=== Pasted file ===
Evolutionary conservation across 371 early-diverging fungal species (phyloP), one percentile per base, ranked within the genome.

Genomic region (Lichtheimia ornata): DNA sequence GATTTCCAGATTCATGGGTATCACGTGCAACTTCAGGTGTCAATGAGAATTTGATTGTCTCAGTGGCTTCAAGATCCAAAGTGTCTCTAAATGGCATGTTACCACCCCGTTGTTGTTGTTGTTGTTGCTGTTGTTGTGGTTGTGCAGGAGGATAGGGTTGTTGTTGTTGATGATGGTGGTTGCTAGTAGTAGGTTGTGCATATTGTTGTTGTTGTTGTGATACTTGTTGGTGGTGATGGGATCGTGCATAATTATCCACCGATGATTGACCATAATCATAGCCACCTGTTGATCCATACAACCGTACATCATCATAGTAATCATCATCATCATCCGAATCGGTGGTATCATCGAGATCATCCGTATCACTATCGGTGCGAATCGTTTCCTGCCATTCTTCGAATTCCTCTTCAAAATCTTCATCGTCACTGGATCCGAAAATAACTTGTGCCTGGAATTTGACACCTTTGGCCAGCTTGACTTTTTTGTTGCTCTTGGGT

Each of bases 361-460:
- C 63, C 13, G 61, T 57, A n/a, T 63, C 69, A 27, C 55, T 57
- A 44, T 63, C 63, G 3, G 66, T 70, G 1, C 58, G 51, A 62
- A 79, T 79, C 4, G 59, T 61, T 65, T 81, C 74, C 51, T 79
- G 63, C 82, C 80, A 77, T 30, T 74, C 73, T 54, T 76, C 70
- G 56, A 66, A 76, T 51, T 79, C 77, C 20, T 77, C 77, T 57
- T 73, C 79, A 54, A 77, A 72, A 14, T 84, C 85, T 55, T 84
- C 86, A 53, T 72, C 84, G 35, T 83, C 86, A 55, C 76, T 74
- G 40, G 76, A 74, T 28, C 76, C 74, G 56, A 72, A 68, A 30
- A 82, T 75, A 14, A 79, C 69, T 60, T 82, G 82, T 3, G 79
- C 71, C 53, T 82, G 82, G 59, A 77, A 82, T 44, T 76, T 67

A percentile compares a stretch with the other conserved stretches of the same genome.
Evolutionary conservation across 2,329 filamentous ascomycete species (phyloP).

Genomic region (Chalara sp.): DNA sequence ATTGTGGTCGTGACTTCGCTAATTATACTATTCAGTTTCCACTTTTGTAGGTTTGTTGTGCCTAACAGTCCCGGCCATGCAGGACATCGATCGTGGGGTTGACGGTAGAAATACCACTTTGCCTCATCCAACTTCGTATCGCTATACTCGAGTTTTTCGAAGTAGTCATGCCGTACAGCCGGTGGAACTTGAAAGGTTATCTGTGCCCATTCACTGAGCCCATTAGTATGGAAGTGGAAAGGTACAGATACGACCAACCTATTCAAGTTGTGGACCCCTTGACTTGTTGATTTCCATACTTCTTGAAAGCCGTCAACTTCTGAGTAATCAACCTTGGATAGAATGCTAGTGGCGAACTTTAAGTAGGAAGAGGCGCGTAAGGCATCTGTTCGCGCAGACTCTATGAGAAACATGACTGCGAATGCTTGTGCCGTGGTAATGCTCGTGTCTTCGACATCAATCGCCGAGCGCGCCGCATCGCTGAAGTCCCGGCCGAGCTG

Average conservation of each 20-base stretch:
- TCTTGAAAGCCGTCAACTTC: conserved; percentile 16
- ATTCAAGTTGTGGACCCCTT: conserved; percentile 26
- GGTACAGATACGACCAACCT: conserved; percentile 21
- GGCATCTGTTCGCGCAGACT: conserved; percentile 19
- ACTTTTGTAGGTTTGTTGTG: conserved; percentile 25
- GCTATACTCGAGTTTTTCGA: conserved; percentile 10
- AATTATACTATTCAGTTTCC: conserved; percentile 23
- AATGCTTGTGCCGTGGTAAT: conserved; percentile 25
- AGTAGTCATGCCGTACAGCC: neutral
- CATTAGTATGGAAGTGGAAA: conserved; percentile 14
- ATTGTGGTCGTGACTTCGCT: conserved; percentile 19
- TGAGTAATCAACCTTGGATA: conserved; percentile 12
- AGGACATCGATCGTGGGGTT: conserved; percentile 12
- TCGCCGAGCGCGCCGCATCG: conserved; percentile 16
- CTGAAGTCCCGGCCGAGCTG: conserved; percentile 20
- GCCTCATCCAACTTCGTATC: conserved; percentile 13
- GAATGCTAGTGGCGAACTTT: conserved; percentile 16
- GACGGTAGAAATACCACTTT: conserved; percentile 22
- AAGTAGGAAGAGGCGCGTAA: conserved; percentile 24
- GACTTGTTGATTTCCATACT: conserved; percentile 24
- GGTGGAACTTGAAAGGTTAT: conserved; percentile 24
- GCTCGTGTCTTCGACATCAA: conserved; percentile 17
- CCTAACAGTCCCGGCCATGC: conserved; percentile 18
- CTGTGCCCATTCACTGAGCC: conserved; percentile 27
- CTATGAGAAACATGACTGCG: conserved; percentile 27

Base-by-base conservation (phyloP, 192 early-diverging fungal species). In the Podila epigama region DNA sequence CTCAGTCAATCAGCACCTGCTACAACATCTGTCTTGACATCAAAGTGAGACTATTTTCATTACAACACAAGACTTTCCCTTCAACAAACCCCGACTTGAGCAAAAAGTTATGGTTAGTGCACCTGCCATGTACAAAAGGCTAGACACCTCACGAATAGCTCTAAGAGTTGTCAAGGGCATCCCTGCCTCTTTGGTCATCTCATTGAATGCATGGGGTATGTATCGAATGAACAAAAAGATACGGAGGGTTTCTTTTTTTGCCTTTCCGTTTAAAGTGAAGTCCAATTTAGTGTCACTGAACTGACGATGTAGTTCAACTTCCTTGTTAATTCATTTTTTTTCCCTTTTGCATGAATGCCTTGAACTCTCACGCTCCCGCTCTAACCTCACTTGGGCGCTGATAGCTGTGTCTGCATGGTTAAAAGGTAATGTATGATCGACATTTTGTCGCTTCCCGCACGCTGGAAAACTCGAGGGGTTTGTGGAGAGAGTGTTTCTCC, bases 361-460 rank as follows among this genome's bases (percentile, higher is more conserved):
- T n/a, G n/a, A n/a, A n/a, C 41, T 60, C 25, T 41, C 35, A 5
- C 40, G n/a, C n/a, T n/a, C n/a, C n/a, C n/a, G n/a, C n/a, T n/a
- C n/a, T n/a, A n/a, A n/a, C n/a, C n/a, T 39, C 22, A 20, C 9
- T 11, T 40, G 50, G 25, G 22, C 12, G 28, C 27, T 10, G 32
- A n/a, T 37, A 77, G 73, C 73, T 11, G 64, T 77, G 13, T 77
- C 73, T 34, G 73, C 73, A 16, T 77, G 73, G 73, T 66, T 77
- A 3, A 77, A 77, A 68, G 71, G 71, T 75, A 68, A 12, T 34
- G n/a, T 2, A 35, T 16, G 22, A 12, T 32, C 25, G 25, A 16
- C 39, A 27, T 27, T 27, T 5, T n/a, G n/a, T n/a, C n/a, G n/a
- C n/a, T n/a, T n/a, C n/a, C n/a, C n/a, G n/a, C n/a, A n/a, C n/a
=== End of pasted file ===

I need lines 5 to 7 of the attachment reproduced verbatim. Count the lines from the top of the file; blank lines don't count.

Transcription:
- A 44, T 63, C 63, G 3, G 66, T 70, G 1, C 58, G 51, A 62
- A 79, T 79, C 4, G 59, T 61, T 65, T 81, C 74, C 51, T 79
- G 63, C 82, C 80, A 77, T 30, T 74, C 73, T 54, T 76, C 70